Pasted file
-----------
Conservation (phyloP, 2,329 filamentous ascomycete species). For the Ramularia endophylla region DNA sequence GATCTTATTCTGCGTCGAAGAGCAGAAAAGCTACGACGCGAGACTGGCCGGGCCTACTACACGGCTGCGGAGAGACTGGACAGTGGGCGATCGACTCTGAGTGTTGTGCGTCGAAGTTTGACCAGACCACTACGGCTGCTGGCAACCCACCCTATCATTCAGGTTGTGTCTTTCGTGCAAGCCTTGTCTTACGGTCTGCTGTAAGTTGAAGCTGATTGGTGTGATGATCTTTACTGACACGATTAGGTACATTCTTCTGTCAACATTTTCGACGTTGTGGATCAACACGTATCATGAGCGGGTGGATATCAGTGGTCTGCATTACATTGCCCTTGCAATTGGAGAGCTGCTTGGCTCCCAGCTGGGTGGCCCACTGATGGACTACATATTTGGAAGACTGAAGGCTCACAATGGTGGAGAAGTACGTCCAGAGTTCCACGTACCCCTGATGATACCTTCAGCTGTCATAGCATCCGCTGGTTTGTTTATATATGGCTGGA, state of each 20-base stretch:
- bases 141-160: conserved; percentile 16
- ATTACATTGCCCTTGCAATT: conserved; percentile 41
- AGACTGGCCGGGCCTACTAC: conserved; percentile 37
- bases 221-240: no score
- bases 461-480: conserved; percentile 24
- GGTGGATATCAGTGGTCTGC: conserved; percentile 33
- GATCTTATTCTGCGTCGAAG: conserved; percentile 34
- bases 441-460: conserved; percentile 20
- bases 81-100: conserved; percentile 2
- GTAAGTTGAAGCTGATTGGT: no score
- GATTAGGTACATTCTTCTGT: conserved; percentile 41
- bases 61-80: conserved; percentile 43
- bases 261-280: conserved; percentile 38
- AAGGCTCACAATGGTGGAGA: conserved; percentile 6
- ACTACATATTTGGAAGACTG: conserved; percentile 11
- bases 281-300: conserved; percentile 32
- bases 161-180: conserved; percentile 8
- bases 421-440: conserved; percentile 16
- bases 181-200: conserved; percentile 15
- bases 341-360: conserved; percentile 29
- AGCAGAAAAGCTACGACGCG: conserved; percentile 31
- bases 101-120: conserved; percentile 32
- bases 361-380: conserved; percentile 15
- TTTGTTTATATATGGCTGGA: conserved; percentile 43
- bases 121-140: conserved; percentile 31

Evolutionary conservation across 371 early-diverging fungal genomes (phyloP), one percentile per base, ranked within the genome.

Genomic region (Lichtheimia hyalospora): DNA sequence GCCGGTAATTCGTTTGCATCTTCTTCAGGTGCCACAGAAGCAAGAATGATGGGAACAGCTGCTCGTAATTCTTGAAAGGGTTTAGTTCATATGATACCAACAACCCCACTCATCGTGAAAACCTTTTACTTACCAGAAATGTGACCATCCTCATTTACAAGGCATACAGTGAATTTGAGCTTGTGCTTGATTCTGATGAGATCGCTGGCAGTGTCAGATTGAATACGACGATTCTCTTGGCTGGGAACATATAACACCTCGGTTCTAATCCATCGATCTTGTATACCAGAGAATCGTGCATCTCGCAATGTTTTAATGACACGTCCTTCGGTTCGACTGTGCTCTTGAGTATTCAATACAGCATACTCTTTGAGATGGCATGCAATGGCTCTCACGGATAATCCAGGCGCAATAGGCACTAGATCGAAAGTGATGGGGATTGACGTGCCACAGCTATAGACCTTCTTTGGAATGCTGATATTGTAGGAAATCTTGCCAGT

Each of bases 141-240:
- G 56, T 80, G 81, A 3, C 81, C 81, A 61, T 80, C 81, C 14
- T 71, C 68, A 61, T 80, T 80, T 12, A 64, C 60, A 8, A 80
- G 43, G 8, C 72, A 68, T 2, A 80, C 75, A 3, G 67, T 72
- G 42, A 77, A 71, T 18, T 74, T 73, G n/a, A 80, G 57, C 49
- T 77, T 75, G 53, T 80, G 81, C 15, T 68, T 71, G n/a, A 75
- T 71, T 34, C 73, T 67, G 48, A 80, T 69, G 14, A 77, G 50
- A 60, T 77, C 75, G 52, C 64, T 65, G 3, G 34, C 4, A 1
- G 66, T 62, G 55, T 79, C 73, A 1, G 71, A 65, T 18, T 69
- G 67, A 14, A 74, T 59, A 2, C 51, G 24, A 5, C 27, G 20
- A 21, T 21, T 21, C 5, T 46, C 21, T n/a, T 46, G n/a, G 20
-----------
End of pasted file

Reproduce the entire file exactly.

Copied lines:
Conservation (phyloP, 2,329 filamentous ascomycete species). For the Ramularia endophylla region DNA sequence GATCTTATTCTGCGTCGAAGAGCAGAAAAGCTACGACGCGAGACTGGCCGGGCCTACTACACGGCTGCGGAGAGACTGGACAGTGGGCGATCGACTCTGAGTGTTGTGCGTCGAAGTTTGACCAGACCACTACGGCTGCTGGCAACCCACCCTATCATTCAGGTTGTGTCTTTCGTGCAAGCCTTGTCTTACGGTCTGCTGTAAGTTGAAGCTGATTGGTGTGATGATCTTTACTGACACGATTAGGTACATTCTTCTGTCAACATTTTCGACGTTGTGGATCAACACGTATCATGAGCGGGTGGATATCAGTGGTCTGCATTACATTGCCCTTGCAATTGGAGAGCTGCTTGGCTCCCAGCTGGGTGGCCCACTGATGGACTACATATTTGGAAGACTGAAGGCTCACAATGGTGGAGAAGTACGTCCAGAGTTCCACGTACCCCTGATGATACCTTCAGCTGTCATAGCATCCGCTGGTTTGTTTATATATGGCTGGA, state of each 20-base stretch:
- bases 141-160: conserved; percentile 16
- ATTACATTGCCCTTGCAATT: conserved; percentile 41
- AGACTGGCCGGGCCTACTAC: conserved; percentile 37
- bases 221-240: no score
- bases 461-480: conserved; percentile 24
- GGTGGATATCAGTGGTCTGC: conserved; percentile 33
- GATCTTATTCTGCGTCGAAG: conserved; percentile 34
- bases 441-460: conserved; percentile 20
- bases 81-100: conserved; percentile 2
- GTAAGTTGAAGCTGATTGGT: no score
- GATTAGGTACATTCTTCTGT: conserved; percentile 41
- bases 61-80: conserved; percentile 43
- bases 261-280: conserved; percentile 38
- AAGGCTCACAATGGTGGAGA: conserved; percentile 6
- ACTACATATTTGGAAGACTG: conserved; percentile 11
- bases 281-300: conserved; percentile 32
- bases 161-180: conserved; percentile 8
- bases 421-440: conserved; percentile 16
- bases 181-200: conserved; percentile 15
- bases 341-360: conserved; percentile 29
- AGCAGAAAAGCTACGACGCG: conserved; percentile 31
- bases 101-120: conserved; percentile 32
- bases 361-380: conserved; percentile 15
- TTTGTTTATATATGGCTGGA: conserved; percentile 43
- bases 121-140: conserved; percentile 31

Evolutionary conservation across 371 early-diverging fungal genomes (phyloP), one percentile per base, ranked within the genome.

Genomic region (Lichtheimia hyalospora): DNA sequence GCCGGTAATTCGTTTGCATCTTCTTCAGGTGCCACAGAAGCAAGAATGATGGGAACAGCTGCTCGTAATTCTTGAAAGGGTTTAGTTCATATGATACCAACAACCCCACTCATCGTGAAAACCTTTTACTTACCAGAAATGTGACCATCCTCATTTACAAGGCATACAGTGAATTTGAGCTTGTGCTTGATTCTGATGAGATCGCTGGCAGTGTCAGATTGAATACGACGATTCTCTTGGCTGGGAACATATAACACCTCGGTTCTAATCCATCGATCTTGTATACCAGAGAATCGTGCATCTCGCAATGTTTTAATGACACGTCCTTCGGTTCGACTGTGCTCTTGAGTATTCAATACAGCATACTCTTTGAGATGGCATGCAATGGCTCTCACGGATAATCCAGGCGCAATAGGCACTAGATCGAAAGTGATGGGGATTGACGTGCCACAGCTATAGACCTTCTTTGGAATGCTGATATTGTAGGAAATCTTGCCAGT

Each of bases 141-240:
- G 56, T 80, G 81, A 3, C 81, C 81, A 61, T 80, C 81, C 14
- T 71, C 68, A 61, T 80, T 80, T 12, A 64, C 60, A 8, A 80
- G 43, G 8, C 72, A 68, T 2, A 80, C 75, A 3, G 67, T 72
- G 42, A 77, A 71, T 18, T 74, T 73, G n/a, A 80, G 57, C 49
- T 77, T 75, G 53, T 80, G 81, C 15, T 68, T 71, G n/a, A 75
- T 71, T 34, C 73, T 67, G 48, A 80, T 69, G 14, A 77, G 50
- A 60, T 77, C 75, G 52, C 64, T 65, G 3, G 34, C 4, A 1
- G 66, T 62, G 55, T 79, C 73, A 1, G 71, A 65, T 18, T 69
- G 67, A 14, A 74, T 59, A 2, C 51, G 24, A 5, C 27, G 20
- A 21, T 21, T 21, C 5, T 46, C 21, T n/a, T 46, G n/a, G 20